Sunday, March 29, 2009

It has been awhile

It has been awhile since I have commented here. Sorry about that. I have been busy then I got sick. I went in worked on some stuff last week, but I didn't take any pictures of it or of the stuff I did before the wedding. I will get stuff up sometime next weekend.

Sorry about the delay.

Ross

Saturday, March 7, 2009

Sometimes

Sometimes I feel like I know what I am doing and sometimes I don't. This week I felt like I was seeing in my work some successful elements surrounded what I have been normally doing.

One of my instructors was talking about that when considering what direction I want to take I should consider where I am at now. It was a very interesting discussion. He created four categories of what is important to artists; object, artist, canvas, and viewer. Object being what is seen is where the beauty lies, realism. Artist is where the ideas of the artist are forefront in the work. Canvas is were the painting itself is a big part of the process, inclusion of accidental marks is important here. An example is Jackson Pollock. The viewer category is all about context, Duchamp's ready mades was his example. He said that all artists fall somewhere on this spectrum. he asked where I fall in this. After thinking about it I said I think I lean more towards the canvas side of the spectrum. He disagreed, he felt that I fell more firmly in the object area.

This was not a surprise to me in that most of my work at this school is about painting what I see. My answer includes my work before this school, where I was mostly interested in what happened on my canvas as I attempted to create interesting color field paintings. This is telling to me. I am not where I want to be right now. I have let what is important to others overtake what is important to me. This seems to me to be an easy thing to allow to happen, as a student I am always taking in feedback from others. It then becomes a simple matter of loosing what my way.

Right now I am trying to find my way. I have learned more then I thought possible over the last couple of years and my technical skills have grown so much. I just now need to use what I have learned for my own artistic intentions.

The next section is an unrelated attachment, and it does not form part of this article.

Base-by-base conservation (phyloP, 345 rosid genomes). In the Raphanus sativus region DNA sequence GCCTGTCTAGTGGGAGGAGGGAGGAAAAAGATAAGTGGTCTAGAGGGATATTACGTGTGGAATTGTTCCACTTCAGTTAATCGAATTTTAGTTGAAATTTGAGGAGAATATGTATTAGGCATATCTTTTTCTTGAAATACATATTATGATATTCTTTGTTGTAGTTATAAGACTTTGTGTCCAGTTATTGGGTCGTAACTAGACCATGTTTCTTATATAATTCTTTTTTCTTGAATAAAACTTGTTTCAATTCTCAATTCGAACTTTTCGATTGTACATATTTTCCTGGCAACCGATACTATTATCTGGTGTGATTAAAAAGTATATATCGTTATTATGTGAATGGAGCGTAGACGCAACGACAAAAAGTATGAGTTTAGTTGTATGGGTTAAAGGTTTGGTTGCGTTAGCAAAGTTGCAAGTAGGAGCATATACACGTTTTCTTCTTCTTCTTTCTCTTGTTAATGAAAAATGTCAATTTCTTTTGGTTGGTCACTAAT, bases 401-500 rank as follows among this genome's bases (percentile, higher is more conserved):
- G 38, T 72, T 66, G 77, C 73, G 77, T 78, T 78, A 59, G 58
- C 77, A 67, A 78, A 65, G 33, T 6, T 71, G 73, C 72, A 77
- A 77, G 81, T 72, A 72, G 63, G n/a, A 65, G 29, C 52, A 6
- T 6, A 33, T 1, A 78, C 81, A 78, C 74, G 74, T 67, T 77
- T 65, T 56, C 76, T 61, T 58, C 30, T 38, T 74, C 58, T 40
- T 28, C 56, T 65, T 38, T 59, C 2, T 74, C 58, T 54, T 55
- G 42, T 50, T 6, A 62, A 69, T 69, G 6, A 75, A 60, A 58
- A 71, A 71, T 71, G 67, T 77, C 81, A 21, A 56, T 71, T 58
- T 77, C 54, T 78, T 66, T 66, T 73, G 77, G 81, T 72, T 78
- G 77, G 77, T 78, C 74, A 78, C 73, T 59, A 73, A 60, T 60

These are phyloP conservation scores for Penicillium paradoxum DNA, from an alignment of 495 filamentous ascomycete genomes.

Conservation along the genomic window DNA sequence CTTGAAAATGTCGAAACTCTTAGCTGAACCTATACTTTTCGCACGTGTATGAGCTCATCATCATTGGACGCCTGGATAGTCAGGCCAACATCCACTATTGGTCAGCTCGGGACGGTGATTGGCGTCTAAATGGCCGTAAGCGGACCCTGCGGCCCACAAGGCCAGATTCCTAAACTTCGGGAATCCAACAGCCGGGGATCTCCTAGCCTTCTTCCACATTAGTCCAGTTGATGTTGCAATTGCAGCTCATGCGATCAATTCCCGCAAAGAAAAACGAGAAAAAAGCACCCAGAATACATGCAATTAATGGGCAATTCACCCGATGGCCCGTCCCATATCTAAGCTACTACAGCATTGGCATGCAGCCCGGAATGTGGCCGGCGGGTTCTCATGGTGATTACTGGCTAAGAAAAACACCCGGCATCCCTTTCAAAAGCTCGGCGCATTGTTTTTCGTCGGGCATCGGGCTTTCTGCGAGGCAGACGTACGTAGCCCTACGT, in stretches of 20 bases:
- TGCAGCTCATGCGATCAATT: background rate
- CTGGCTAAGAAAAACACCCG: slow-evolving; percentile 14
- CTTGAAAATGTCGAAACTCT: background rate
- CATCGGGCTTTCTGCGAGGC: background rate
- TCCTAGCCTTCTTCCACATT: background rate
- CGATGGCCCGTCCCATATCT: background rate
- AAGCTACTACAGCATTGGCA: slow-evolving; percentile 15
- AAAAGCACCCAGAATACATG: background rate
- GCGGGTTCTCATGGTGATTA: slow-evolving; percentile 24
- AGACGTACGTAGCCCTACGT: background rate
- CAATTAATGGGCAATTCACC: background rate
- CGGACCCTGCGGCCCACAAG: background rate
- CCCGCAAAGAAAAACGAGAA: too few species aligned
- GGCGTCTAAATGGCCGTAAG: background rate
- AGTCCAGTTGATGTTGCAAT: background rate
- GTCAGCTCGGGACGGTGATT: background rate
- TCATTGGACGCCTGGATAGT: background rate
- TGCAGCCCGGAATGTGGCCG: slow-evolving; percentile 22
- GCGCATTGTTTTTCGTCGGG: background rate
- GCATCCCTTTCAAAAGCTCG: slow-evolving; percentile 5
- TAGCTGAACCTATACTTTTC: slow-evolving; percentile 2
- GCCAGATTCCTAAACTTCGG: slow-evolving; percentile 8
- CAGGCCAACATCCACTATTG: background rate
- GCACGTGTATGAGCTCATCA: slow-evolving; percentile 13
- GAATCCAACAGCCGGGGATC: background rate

I know what I want do, I just need to find the right way to do it.

Ross

Below are some paintings and drawings that I did this week. The first two are small studies, painted from life.

My intentions on the first one were to create a composition focusing on the movement created by the shape of the body. The reclining pose makes for great movement as it is a horizontal read and I can play against that.












This next one was just a quick study, again from life. The pose of model was set up by someone else. I was immediately struck by the opposing force of direction created by the sash around her waste against the torso. I set up a composition to emphasize this fact. It is a simple composition as everything basically follows one of two paths, somewhat perpendicular to each other.


The next one is a portrait study where I was just experimenting with my color. I kept my colors limited but tried to make the color as expressive as I could.



























This is the very beginning of the one I had shown the sketches for last week. I am trying to stick with my original concept and ideas as best I can while allowing enough freedom to accept accidents and changes that work within my intent.













Then there are the drawings. Here is the almost complete Rembrandt copy. It is almost done, a few corrections here and there and a softening of the jacket and back ground and it is done.





















This is the construction from class, I'll show you the final version later.























This week I worked on the lower legs of this reclining one again. I changed the temperature of the legs to match the rest of the body.

















This last one is a painting based off of one the drawings I did in my figure class. It was an interesting exercise and I was really focused on anything beyond translating a drawing into a painting.